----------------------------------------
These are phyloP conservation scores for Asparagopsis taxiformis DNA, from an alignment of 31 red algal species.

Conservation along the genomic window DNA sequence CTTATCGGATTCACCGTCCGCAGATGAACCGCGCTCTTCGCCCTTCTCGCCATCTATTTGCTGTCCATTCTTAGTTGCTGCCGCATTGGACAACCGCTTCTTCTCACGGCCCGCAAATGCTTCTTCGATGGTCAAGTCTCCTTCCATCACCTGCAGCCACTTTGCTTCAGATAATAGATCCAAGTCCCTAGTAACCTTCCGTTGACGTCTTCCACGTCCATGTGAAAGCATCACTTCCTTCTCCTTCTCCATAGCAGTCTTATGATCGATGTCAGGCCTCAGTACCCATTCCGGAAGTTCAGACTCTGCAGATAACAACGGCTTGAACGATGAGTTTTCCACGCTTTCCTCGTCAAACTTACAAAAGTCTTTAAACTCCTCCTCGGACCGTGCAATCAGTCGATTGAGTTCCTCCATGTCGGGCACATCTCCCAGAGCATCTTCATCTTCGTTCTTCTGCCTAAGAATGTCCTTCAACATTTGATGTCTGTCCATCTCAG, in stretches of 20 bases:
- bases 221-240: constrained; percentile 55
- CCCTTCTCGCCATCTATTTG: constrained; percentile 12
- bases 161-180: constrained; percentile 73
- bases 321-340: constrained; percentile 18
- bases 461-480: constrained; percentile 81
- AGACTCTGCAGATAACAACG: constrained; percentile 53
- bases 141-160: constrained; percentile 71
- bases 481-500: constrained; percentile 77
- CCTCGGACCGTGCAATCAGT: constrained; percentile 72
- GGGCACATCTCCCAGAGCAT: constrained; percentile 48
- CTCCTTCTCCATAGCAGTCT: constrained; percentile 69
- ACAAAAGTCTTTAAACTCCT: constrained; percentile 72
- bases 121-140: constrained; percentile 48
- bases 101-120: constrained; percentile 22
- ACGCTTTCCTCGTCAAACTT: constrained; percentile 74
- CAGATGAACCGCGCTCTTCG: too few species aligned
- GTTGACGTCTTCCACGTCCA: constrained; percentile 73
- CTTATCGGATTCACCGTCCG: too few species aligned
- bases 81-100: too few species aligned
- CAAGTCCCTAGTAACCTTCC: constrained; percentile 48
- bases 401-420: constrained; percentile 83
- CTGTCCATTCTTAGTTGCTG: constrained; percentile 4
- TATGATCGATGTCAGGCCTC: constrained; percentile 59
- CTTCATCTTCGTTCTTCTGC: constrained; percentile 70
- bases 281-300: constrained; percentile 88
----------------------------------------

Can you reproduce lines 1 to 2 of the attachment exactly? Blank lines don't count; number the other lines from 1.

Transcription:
These are phyloP conservation scores for Asparagopsis taxiformis DNA, from an alignment of 31 red algal species.

Conservation along the genomic window DNA sequence CTTATCGGATTCACCGTCCGCAGATGAACCGCGCTCTTCGCCCTTCTCGCCATCTATTTGCTGTCCATTCTTAGTTGCTGCCGCATTGGACAACCGCTTCTTCTCACGGCCCGCAAATGCTTCTTCGATGGTCAAGTCTCCTTCCATCACCTGCAGCCACTTTGCTTCAGATAATAGATCCAAGTCCCTAGTAACCTTCCGTTGACGTCTTCCACGTCCATGTGAAAGCATCACTTCCTTCTCCTTCTCCATAGCAGTCTTATGATCGATGTCAGGCCTCAGTACCCATTCCGGAAGTTCAGACTCTGCAGATAACAACGGCTTGAACGATGAGTTTTCCACGCTTTCCTCGTCAAACTTACAAAAGTCTTTAAACTCCTCCTCGGACCGTGCAATCAGTCGATTGAGTTCCTCCATGTCGGGCACATCTCCCAGAGCATCTTCATCTTCGTTCTTCTGCCTAAGAATGTCCTTCAACATTTGATGTCTGTCCATCTCAG, in stretches of 20 bases: